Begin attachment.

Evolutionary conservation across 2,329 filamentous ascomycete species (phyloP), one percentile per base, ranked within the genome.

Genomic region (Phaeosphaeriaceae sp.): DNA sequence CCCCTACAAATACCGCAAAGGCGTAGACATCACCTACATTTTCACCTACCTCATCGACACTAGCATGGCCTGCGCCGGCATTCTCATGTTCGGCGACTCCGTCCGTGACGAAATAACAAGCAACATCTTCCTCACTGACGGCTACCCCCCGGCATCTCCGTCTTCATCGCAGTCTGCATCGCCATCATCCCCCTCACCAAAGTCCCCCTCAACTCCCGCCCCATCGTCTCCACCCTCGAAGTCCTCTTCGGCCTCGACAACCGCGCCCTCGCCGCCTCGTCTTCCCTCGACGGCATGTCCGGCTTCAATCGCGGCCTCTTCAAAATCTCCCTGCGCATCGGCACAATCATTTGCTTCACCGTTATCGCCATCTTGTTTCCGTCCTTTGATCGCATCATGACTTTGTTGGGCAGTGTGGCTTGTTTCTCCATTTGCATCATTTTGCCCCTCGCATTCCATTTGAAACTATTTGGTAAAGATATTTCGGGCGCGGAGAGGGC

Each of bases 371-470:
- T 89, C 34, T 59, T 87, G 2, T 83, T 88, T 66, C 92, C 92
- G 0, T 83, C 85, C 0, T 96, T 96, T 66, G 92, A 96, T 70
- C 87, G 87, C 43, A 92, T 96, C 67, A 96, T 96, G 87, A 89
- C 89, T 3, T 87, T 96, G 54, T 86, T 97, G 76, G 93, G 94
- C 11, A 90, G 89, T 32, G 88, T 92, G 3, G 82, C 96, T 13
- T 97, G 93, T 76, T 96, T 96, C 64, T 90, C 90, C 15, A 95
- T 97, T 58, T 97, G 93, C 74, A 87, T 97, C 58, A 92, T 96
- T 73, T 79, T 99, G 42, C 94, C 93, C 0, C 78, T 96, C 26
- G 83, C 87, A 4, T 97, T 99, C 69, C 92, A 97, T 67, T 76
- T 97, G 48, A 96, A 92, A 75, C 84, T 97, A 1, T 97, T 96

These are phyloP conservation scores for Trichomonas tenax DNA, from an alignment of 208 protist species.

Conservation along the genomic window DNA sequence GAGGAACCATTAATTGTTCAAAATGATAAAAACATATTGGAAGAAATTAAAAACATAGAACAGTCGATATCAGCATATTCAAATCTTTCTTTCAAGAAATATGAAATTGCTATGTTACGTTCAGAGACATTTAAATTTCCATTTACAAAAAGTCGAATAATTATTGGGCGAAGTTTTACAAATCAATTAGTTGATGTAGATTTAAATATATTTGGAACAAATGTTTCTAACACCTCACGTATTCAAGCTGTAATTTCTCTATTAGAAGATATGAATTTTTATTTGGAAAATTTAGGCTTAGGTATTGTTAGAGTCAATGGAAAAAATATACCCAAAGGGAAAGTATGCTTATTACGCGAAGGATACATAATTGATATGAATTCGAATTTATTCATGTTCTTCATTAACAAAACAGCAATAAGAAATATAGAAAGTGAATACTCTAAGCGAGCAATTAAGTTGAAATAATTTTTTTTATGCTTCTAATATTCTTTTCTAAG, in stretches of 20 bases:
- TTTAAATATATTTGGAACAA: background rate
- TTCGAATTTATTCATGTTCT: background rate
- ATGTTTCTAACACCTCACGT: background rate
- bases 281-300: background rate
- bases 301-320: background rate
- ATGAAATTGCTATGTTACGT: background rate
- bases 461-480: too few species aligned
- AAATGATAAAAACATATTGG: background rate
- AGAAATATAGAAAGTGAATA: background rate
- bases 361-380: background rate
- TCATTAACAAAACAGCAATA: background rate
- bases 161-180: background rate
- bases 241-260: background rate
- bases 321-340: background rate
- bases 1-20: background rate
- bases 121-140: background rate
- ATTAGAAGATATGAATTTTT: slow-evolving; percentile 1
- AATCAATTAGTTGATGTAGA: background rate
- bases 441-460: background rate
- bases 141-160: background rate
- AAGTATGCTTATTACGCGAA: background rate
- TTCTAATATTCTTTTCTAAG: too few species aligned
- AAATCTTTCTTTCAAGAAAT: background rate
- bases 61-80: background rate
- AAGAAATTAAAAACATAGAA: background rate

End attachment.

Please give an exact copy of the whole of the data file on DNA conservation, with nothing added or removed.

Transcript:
Evolutionary conservation across 2,329 filamentous ascomycete species (phyloP), one percentile per base, ranked within the genome.

Genomic region (Phaeosphaeriaceae sp.): DNA sequence CCCCTACAAATACCGCAAAGGCGTAGACATCACCTACATTTTCACCTACCTCATCGACACTAGCATGGCCTGCGCCGGCATTCTCATGTTCGGCGACTCCGTCCGTGACGAAATAACAAGCAACATCTTCCTCACTGACGGCTACCCCCCGGCATCTCCGTCTTCATCGCAGTCTGCATCGCCATCATCCCCCTCACCAAAGTCCCCCTCAACTCCCGCCCCATCGTCTCCACCCTCGAAGTCCTCTTCGGCCTCGACAACCGCGCCCTCGCCGCCTCGTCTTCCCTCGACGGCATGTCCGGCTTCAATCGCGGCCTCTTCAAAATCTCCCTGCGCATCGGCACAATCATTTGCTTCACCGTTATCGCCATCTTGTTTCCGTCCTTTGATCGCATCATGACTTTGTTGGGCAGTGTGGCTTGTTTCTCCATTTGCATCATTTTGCCCCTCGCATTCCATTTGAAACTATTTGGTAAAGATATTTCGGGCGCGGAGAGGGC

Each of bases 371-470:
- T 89, C 34, T 59, T 87, G 2, T 83, T 88, T 66, C 92, C 92
- G 0, T 83, C 85, C 0, T 96, T 96, T 66, G 92, A 96, T 70
- C 87, G 87, C 43, A 92, T 96, C 67, A 96, T 96, G 87, A 89
- C 89, T 3, T 87, T 96, G 54, T 86, T 97, G 76, G 93, G 94
- C 11, A 90, G 89, T 32, G 88, T 92, G 3, G 82, C 96, T 13
- T 97, G 93, T 76, T 96, T 96, C 64, T 90, C 90, C 15, A 95
- T 97, T 58, T 97, G 93, C 74, A 87, T 97, C 58, A 92, T 96
- T 73, T 79, T 99, G 42, C 94, C 93, C 0, C 78, T 96, C 26
- G 83, C 87, A 4, T 97, T 99, C 69, C 92, A 97, T 67, T 76
- T 97, G 48, A 96, A 92, A 75, C 84, T 97, A 1, T 97, T 96

These are phyloP conservation scores for Trichomonas tenax DNA, from an alignment of 208 protist species.

Conservation along the genomic window DNA sequence GAGGAACCATTAATTGTTCAAAATGATAAAAACATATTGGAAGAAATTAAAAACATAGAACAGTCGATATCAGCATATTCAAATCTTTCTTTCAAGAAATATGAAATTGCTATGTTACGTTCAGAGACATTTAAATTTCCATTTACAAAAAGTCGAATAATTATTGGGCGAAGTTTTACAAATCAATTAGTTGATGTAGATTTAAATATATTTGGAACAAATGTTTCTAACACCTCACGTATTCAAGCTGTAATTTCTCTATTAGAAGATATGAATTTTTATTTGGAAAATTTAGGCTTAGGTATTGTTAGAGTCAATGGAAAAAATATACCCAAAGGGAAAGTATGCTTATTACGCGAAGGATACATAATTGATATGAATTCGAATTTATTCATGTTCTTCATTAACAAAACAGCAATAAGAAATATAGAAAGTGAATACTCTAAGCGAGCAATTAAGTTGAAATAATTTTTTTTATGCTTCTAATATTCTTTTCTAAG, in stretches of 20 bases:
- TTTAAATATATTTGGAACAA: background rate
- TTCGAATTTATTCATGTTCT: background rate
- ATGTTTCTAACACCTCACGT: background rate
- bases 281-300: background rate
- bases 301-320: background rate
- ATGAAATTGCTATGTTACGT: background rate
- bases 461-480: too few species aligned
- AAATGATAAAAACATATTGG: background rate
- AGAAATATAGAAAGTGAATA: background rate
- bases 361-380: background rate
- TCATTAACAAAACAGCAATA: background rate
- bases 161-180: background rate
- bases 241-260: background rate
- bases 321-340: background rate
- bases 1-20: background rate
- bases 121-140: background rate
- ATTAGAAGATATGAATTTTT: slow-evolving; percentile 1
- AATCAATTAGTTGATGTAGA: background rate
- bases 441-460: background rate
- bases 141-160: background rate
- AAGTATGCTTATTACGCGAA: background rate
- TTCTAATATTCTTTTCTAAG: too few species aligned
- AAATCTTTCTTTCAAGAAAT: background rate
- bases 61-80: background rate
- AAGAAATTAAAAACATAGAA: background rate